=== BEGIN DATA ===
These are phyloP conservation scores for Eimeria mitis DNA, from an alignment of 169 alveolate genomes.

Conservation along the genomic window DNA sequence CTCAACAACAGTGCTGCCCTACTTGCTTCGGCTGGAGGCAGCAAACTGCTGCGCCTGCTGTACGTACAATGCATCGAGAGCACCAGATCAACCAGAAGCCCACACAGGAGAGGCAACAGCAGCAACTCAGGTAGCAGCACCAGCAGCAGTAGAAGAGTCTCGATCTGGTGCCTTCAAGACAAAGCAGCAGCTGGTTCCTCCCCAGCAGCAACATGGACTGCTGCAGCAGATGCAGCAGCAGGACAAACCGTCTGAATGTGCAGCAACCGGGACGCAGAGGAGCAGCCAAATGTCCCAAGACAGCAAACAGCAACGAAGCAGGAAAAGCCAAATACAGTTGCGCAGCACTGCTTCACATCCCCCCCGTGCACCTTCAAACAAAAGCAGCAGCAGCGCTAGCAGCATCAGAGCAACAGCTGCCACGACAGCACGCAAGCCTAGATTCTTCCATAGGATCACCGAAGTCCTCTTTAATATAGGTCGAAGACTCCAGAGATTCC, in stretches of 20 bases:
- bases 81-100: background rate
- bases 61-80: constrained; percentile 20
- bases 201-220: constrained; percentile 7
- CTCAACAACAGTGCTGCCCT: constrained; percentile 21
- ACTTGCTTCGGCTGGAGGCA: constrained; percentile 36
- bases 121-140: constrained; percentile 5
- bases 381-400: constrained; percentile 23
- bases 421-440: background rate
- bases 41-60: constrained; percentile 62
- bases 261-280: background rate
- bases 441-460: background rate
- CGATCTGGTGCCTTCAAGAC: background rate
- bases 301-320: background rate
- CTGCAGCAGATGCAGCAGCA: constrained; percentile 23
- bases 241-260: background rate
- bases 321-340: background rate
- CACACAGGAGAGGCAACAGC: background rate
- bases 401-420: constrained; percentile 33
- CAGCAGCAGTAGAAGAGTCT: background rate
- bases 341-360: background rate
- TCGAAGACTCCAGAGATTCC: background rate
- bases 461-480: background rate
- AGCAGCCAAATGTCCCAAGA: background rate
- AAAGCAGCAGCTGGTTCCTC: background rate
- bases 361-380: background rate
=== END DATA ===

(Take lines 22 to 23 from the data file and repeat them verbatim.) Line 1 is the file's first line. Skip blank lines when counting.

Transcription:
- bases 341-360: background rate
- TCGAAGACTCCAGAGATTCC: background rate